Tuesday, May 31, 2016

Thank You, the Tentative Stands.

FWIW, this is 111 N. Hill's 500th post!

Stanford v. Rasnick, No. A145904 (D1d2 Apr. 25, 2016)

Two Defendants in an auto accident case (a father and son) made a joint $130,000 offer under Code of Civil Procedure § 998. Or perhaps more accurately, their insurance company did. The offer was not allocated between Defendants and was conditioned on Plaintiff to entering a “written settlement agreement” Plaintiff didn’t take it. After adjusting for comparative liability and adding pre-offer costs, plaintiff won a recovery of $122kjust under the § 998 amount. Both sides sought costs and both moved to tax. The court agreed with Defendants on basically all counts. It found the § 998 offer was valid and thus Plaintiff could not recover his post-offer costs while Defendants could recover their post-offer costs, as well as their expert witness costs. It further taxed Plaintiff’s pre-offer costs, finding that his share of the cost of a mediator and certain attorney service charges were “not allowed.”

The Court of Appeal reverses on both points. So far as the § 998 offer goes, to be valid, it needed to be unambiguous. If accepted, it needs to be clear on its face as to what it is being offered and accepted. If collateral litigation might be needed to suss out the terms of the deal, the offer is not valid. 

Payment in exchange for a release is clear. But conditioning an offer on entering a “settlement agreement,” particularly one of terms unspecified, is not. Although Defendants contend that they made a “a standard, insurance defense offer,” the Court isn’t buying it. Just because a practice is common doesn’t make it correct. Simply put, Plaintiff can’t be put to accepting or rejecting a § 998 offer that includes entering a “settlement agreement” when he doesn’t know what the terms of the settlement hearing are ex ante.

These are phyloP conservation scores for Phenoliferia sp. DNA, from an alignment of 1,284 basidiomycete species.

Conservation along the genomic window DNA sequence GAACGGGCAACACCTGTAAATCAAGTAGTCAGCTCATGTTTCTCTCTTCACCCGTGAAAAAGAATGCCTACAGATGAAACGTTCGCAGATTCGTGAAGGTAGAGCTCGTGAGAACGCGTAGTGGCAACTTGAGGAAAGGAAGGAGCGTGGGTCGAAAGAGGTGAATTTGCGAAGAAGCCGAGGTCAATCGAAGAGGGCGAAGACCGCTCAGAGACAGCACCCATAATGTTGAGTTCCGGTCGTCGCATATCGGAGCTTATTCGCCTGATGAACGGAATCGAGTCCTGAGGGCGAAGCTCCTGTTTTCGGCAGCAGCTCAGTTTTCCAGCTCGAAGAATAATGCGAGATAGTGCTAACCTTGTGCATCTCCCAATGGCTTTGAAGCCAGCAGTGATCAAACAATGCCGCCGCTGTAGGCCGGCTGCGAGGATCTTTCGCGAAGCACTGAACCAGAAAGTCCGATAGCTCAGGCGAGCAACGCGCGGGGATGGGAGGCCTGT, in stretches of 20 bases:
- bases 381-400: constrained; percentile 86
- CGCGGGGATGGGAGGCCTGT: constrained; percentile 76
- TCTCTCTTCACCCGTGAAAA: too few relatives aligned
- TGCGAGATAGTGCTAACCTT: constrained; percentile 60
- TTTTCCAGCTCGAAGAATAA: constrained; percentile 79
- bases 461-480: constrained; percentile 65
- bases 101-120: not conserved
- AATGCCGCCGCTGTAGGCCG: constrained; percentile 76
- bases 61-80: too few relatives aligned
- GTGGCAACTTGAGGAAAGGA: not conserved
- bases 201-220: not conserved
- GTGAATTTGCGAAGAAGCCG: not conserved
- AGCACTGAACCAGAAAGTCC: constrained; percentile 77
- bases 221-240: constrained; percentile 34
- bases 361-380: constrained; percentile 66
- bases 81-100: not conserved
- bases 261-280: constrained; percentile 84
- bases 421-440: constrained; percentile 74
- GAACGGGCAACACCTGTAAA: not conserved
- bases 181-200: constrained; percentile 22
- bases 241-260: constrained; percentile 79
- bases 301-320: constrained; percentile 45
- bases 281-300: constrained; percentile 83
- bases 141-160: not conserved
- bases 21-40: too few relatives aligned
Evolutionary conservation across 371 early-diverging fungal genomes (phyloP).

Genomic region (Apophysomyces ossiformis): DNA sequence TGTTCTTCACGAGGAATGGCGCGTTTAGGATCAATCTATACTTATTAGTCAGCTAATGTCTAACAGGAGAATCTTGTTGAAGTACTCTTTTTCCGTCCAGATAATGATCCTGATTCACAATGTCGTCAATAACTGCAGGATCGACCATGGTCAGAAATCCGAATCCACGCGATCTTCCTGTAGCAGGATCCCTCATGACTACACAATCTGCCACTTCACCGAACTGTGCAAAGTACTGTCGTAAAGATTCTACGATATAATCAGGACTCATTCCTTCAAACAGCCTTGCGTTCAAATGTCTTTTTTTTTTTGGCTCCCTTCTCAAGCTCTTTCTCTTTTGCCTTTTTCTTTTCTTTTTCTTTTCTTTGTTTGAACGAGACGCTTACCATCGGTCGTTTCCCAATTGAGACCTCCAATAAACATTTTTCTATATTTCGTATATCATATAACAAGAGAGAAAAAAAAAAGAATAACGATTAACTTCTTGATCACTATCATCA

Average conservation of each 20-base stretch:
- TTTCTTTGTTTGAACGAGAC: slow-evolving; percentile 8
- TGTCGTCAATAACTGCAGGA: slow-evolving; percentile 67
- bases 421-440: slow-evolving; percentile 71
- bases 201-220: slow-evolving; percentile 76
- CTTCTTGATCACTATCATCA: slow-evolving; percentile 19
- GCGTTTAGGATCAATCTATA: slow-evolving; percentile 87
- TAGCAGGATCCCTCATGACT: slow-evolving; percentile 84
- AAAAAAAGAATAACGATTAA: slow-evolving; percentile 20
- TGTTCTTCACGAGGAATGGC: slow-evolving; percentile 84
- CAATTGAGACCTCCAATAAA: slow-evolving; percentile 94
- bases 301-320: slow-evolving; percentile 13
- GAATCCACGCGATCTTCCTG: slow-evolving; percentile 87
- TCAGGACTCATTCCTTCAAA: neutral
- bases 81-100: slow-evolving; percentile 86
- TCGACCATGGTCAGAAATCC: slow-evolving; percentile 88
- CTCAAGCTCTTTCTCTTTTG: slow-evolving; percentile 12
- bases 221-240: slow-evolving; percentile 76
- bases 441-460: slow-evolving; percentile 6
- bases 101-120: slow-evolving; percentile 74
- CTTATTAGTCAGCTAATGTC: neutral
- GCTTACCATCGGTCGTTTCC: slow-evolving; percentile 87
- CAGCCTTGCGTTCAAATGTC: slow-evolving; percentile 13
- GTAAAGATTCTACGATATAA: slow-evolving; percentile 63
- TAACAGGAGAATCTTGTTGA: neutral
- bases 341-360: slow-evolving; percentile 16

So far as plaintiffs’ costs go, neither mediation expenses or attorney service costs are “not allowed.” They are, instead, not automatic, but nonetheless awardable in the discretion of the court. The Court of Appeal makes the point of noting that in the extensive oral argument on the costs issue, plaintiff pointed this out and asked the court to explain any discretionary denial. The trial court’s response was curt “thank you.”* It then stood on the tentative. The Court of Appeal finds that was error because the trial court abdicated its discretion by treating the costs as categorically disallowed.

Reversed and remanded.

*The opinion notes that the oral argument on the motion was “quite lengthy” and seems exasperated—or at least puzzled—by the fact that Plaintiff sensibly pointed out some mistakes in the tentative and the trial judge did not so much as react. That, however, is not an uncommon occurrence so far as law and motion oral arguments in a California Superior Court goes. 

Indeed, given the low value many trial judges put on oral argument on law and motion matters, and the incredibly burdened dockets of the superior courts, I often wonder why they bother. Its not like—other than in some specific circumstances like summary judgment—a court is required to hold a hearing.  Nevertheless, unlike federal courts, which frequently rule without a hearing, California state courts basically always take oral argument. But if the court doesnt perceive any value in it, one would think that, in the aggregate, the quality of justice would likely improve were the court to just rule on the papers and put that time to some better use. 

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